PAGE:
SNC-Lavalin Group Inc. is selling its Alberta-based AltaLink power transmission company to Berkshire Hathaway Energy for $2.92 billion, the Canadian construction giant said.
AltaLink is the largest regulated electricity transmission company in Alberta. Under the terms of the sale, which still needs Canadian government approval, it will continue to be based out of Calgary and will function as a separate unit of Berkshire Hathaway Energy. The companies also said they will pursue joint transmission and distribution-development projects in Canada as well as the United States.
Must a president do more than invoke “national security” to block plans by Chinese businessmen to build dozens of wind turbines in the United States? That was the question faced by a panel of appellate judges this morning that considered a long-running dispute involving several proposed wind farms near a military installation in Oregon, an obscure government agency tasked with monitoring foreign business activity and President Obama, who personally intervened to block the projects.
“Political realities,” not denial of human-caused climate change, have prevented Sen. John McCain (Ariz.) and many other Republican lawmakers from taking a stand on the issue, Interior Secretary Sally Jewell said Friday. “As I talk to individual members of Congress from both sides of the political aisle, I would say that there is less debate on climate change, but we have a circumstance where it’s not a popular topic in some parts of the country for people to bring up,” Jewell said during a question-and-answer session with attendees of the National Wildlife Federation’s annual meeting here. Following a speech during which she named climate change as one of her top concerns as Interior secretary, Jewell offered McCain as an example of a politician who she believes has shifted his tone on the issue in response to his constituency.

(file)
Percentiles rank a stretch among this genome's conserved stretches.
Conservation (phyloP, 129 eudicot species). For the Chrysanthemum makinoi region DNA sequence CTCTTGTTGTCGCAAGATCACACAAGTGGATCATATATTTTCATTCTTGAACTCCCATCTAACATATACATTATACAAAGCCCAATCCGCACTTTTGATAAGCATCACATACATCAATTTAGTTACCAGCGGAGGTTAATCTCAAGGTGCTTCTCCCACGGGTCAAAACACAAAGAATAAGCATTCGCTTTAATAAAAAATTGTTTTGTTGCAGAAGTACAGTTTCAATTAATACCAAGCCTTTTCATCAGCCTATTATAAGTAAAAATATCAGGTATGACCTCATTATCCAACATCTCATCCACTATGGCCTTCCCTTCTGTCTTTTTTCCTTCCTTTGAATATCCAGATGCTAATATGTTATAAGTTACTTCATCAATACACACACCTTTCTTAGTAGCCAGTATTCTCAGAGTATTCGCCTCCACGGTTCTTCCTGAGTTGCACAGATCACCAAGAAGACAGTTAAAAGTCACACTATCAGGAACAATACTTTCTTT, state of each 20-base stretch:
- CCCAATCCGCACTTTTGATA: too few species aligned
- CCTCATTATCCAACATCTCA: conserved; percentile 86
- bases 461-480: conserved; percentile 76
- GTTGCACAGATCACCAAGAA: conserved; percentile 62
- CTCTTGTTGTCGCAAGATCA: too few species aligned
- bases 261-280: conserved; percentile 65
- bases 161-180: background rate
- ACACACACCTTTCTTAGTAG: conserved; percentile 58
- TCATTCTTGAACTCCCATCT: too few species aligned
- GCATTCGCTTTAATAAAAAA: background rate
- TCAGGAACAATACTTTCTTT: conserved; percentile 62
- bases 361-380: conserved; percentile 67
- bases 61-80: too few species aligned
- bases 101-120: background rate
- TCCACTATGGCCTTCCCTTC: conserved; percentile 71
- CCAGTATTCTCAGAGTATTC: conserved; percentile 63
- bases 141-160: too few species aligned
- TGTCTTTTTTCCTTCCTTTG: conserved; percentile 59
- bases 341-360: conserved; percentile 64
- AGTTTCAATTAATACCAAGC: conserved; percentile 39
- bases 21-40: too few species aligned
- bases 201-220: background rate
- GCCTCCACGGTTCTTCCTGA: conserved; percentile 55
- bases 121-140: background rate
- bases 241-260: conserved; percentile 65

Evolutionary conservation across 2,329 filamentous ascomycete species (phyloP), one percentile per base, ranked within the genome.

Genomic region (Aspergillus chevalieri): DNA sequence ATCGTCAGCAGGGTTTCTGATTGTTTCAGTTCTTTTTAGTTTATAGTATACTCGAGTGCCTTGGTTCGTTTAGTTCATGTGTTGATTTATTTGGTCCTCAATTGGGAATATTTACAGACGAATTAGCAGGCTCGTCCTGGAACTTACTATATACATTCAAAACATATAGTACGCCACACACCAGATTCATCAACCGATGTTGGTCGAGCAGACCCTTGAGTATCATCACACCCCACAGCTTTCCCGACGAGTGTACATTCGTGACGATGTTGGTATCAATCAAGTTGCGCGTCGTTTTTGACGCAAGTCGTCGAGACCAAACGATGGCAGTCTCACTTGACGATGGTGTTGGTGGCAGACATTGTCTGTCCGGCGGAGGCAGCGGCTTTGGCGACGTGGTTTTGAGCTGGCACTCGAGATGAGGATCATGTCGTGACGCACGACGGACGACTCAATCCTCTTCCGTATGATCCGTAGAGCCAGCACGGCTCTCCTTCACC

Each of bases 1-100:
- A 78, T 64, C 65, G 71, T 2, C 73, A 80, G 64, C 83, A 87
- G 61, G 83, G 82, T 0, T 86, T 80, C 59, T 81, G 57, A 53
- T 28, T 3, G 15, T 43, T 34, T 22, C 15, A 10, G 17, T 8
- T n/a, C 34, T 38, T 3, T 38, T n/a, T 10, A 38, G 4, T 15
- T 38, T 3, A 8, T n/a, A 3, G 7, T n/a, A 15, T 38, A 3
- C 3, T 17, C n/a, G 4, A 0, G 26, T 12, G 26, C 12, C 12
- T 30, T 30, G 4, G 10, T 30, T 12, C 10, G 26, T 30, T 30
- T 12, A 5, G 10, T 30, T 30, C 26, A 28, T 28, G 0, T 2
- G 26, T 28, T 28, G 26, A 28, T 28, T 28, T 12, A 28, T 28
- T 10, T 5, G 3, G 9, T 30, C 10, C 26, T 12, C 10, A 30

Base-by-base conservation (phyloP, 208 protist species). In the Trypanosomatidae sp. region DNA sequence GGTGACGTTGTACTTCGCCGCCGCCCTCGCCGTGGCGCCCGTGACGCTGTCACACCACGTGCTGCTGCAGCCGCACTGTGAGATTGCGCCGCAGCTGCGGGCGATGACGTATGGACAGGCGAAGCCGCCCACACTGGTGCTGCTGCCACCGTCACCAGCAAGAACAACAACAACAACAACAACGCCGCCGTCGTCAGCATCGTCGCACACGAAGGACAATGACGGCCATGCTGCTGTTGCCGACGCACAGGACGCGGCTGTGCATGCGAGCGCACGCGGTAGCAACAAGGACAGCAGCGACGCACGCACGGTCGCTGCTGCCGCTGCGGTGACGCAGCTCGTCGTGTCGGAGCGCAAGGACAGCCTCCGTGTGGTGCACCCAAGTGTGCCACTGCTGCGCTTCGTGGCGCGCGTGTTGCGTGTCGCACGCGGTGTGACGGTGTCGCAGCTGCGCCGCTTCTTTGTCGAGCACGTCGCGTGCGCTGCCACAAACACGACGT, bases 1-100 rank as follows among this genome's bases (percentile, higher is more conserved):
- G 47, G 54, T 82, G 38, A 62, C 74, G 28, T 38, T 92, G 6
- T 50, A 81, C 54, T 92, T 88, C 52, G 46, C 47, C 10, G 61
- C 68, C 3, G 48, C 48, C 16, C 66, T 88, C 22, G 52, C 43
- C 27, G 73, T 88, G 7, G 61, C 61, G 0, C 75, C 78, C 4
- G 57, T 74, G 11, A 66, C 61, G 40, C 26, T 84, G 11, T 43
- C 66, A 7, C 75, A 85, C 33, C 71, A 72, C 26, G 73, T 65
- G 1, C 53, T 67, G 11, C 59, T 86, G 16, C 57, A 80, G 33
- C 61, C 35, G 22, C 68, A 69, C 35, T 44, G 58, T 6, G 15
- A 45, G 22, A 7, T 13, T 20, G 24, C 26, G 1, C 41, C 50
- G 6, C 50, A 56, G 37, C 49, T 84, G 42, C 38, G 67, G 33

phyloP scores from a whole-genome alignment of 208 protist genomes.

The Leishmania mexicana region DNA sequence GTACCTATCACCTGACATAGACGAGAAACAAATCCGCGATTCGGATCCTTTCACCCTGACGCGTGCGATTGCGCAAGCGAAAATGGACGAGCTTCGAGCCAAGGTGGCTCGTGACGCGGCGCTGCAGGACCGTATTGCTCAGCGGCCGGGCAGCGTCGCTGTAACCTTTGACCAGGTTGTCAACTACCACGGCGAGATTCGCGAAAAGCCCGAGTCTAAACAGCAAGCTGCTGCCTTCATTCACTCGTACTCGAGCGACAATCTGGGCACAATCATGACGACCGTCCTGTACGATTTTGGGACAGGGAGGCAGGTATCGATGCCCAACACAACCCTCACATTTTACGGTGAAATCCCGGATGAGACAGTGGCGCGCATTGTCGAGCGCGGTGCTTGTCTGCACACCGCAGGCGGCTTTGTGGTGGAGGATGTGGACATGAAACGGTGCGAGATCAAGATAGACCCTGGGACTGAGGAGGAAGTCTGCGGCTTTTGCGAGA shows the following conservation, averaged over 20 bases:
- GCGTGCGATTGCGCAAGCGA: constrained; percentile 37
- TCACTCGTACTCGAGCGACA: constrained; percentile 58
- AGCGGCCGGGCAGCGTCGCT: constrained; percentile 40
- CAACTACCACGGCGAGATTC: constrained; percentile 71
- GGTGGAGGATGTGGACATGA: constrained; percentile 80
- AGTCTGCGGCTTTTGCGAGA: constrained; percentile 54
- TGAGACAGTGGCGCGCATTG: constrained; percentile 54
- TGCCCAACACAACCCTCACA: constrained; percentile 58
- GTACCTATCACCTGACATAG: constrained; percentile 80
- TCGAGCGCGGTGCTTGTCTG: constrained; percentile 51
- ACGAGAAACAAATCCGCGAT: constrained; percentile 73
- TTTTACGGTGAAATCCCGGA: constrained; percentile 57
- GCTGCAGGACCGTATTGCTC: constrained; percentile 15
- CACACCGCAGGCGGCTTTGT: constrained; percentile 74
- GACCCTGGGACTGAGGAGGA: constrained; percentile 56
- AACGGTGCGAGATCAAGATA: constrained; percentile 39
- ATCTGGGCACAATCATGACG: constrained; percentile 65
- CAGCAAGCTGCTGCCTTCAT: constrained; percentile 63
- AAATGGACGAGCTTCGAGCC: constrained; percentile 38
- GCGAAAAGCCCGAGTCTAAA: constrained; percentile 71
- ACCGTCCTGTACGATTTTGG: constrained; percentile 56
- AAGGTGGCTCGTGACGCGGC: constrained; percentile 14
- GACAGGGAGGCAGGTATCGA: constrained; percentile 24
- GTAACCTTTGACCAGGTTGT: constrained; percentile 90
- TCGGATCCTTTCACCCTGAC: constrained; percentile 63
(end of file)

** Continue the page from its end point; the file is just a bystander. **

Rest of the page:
In the final hours before it recessed for the year, the Kansas House of Representatives narrowly defeated another attempt by conservative lawmakers to effectively pull the plug on the state’s renewable energy mandate. The House voted 63-60 on Friday afternoon to block a measure that would have capped the renewable standard for utilities at 15 percent of retail load instead of 20 percent and done away with the requirement altogether in 2021. The legislative proposal was cast by Republican backers as a compromise after the same chamber voted down a bill that would have repealed the green energy mandate altogether.
Despite relentless legislative attacks funded by the Koch Brothers and other fossil fuel special interest groups, state renewable electricity standards are holding their own and continue to drive investments in clean energy resources. And as long as legislators remain committed to well-informed policies that represent the will of the people instead of a few powerful special interests, renewable energy can continue to look forward to a bright future in the U.S.